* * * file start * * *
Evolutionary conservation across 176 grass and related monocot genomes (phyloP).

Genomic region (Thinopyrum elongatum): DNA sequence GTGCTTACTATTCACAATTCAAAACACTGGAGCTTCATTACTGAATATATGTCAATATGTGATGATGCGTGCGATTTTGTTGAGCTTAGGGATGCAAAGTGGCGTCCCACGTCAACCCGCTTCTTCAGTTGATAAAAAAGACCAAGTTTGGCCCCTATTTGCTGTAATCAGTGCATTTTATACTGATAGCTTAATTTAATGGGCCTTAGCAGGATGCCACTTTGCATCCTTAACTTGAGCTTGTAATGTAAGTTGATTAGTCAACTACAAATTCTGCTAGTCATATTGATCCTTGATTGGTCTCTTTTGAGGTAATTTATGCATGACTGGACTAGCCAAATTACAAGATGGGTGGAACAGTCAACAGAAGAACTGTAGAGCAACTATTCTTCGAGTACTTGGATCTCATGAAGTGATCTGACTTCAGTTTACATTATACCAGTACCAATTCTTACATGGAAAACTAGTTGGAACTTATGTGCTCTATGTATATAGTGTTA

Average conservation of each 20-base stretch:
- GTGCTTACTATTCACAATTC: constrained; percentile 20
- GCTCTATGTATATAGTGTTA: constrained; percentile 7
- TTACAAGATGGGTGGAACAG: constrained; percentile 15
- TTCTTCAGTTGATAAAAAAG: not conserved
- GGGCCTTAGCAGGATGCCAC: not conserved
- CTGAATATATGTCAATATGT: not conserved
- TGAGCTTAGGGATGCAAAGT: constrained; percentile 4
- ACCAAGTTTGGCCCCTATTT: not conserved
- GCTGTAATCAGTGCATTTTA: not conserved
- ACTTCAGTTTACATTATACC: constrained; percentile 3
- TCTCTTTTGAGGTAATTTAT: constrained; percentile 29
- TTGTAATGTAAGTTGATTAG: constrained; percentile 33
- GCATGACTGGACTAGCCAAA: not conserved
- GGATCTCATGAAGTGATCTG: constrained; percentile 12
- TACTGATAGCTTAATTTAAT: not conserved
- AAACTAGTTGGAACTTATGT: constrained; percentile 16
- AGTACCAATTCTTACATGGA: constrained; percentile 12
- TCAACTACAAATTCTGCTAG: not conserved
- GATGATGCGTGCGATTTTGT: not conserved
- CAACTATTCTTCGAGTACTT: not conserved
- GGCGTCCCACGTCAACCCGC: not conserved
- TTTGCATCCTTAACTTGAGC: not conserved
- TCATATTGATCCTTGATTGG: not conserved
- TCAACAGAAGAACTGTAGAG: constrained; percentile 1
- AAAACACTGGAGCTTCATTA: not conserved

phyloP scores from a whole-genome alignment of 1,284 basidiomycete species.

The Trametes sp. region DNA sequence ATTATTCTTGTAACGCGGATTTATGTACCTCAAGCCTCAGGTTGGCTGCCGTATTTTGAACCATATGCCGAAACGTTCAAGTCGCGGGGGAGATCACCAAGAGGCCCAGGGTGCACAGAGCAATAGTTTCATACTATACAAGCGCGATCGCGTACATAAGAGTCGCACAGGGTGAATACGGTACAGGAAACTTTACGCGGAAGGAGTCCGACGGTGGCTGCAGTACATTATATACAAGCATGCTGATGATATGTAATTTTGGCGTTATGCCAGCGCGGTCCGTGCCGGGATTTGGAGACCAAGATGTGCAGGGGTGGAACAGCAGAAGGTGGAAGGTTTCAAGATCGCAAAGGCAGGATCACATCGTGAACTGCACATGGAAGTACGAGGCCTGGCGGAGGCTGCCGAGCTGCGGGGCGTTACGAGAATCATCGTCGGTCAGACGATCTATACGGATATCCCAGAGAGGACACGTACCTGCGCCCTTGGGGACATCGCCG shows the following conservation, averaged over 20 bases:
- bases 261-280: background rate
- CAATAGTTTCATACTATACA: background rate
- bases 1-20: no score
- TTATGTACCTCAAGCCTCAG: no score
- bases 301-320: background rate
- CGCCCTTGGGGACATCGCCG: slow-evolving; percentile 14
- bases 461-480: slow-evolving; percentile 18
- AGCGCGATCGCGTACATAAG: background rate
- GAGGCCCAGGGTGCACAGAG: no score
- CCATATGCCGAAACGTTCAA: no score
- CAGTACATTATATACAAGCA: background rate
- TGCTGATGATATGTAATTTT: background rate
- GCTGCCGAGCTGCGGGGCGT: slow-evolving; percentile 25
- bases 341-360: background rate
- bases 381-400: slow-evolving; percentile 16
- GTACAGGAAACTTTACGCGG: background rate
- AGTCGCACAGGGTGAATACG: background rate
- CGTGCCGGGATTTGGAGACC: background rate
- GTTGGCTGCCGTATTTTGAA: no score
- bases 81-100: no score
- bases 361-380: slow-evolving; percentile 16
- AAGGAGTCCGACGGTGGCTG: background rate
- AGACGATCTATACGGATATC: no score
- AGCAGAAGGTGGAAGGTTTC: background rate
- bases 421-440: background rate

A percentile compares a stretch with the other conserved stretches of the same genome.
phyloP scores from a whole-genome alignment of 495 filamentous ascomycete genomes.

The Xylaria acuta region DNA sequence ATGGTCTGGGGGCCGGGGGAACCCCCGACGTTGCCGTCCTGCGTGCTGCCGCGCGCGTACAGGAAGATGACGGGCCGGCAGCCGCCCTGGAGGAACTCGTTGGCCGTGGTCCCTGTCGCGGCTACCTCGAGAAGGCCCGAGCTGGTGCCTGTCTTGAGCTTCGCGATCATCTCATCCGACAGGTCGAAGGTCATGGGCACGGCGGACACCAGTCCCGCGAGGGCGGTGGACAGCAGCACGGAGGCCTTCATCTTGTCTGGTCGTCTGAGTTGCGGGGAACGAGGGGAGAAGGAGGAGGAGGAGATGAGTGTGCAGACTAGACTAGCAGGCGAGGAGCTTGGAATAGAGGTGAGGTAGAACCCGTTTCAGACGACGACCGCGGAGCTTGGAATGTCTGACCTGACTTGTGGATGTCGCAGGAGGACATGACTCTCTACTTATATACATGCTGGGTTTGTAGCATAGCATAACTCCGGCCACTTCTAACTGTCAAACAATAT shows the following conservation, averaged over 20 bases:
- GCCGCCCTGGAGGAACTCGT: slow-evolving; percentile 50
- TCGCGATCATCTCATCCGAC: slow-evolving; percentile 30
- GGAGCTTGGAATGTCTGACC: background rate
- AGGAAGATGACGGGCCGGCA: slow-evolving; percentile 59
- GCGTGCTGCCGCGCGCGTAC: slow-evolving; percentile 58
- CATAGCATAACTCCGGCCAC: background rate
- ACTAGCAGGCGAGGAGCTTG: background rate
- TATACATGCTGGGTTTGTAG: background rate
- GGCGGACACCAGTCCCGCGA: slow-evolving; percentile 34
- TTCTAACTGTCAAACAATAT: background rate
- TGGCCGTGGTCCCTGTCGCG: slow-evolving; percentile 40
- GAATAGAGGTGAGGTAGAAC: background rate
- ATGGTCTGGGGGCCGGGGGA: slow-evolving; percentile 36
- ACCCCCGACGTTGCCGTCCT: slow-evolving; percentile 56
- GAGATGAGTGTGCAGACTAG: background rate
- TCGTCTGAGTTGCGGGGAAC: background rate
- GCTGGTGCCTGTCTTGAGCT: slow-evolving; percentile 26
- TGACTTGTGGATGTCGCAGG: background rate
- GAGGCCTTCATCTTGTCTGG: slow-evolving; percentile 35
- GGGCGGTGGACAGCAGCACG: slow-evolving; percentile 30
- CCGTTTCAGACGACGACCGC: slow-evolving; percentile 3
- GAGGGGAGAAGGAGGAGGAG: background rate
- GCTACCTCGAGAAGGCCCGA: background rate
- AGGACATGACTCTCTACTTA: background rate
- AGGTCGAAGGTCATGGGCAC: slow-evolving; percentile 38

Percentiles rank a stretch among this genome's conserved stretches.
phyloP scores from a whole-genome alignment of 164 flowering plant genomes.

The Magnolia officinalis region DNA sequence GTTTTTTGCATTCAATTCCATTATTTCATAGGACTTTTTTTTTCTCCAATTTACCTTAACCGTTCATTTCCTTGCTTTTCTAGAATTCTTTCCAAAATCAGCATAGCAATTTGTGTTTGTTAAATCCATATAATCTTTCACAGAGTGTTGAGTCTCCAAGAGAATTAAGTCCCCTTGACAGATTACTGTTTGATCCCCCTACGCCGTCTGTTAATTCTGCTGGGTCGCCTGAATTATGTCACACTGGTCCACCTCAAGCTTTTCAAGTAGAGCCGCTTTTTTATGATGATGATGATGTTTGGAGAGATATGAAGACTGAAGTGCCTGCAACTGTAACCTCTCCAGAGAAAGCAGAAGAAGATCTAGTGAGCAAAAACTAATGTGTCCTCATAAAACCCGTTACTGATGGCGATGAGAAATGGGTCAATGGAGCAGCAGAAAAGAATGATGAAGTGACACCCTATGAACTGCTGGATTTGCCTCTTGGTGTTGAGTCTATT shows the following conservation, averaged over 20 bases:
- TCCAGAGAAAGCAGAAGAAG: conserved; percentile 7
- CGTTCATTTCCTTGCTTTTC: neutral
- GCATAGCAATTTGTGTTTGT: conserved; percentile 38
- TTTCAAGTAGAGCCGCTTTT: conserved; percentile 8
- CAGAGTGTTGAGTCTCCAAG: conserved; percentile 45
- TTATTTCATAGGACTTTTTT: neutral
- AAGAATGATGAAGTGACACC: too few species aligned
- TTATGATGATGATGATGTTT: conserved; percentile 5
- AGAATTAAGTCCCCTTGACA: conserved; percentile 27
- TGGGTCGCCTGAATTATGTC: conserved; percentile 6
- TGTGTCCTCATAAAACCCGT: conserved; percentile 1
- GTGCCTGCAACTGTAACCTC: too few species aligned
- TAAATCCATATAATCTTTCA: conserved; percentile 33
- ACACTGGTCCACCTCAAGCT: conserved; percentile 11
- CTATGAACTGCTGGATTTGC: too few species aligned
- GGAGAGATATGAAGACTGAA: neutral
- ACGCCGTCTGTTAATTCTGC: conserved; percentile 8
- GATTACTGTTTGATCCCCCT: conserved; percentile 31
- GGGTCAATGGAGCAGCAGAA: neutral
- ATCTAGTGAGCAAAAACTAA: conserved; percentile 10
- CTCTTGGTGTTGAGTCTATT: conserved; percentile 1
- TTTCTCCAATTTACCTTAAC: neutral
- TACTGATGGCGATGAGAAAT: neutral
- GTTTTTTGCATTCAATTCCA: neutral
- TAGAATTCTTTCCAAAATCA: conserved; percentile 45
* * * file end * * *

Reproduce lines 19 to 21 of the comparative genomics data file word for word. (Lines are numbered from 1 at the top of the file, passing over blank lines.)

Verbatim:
- AAACTAGTTGGAACTTATGT: constrained; percentile 16
- AGTACCAATTCTTACATGGA: constrained; percentile 12
- TCAACTACAAATTCTGCTAG: not conserved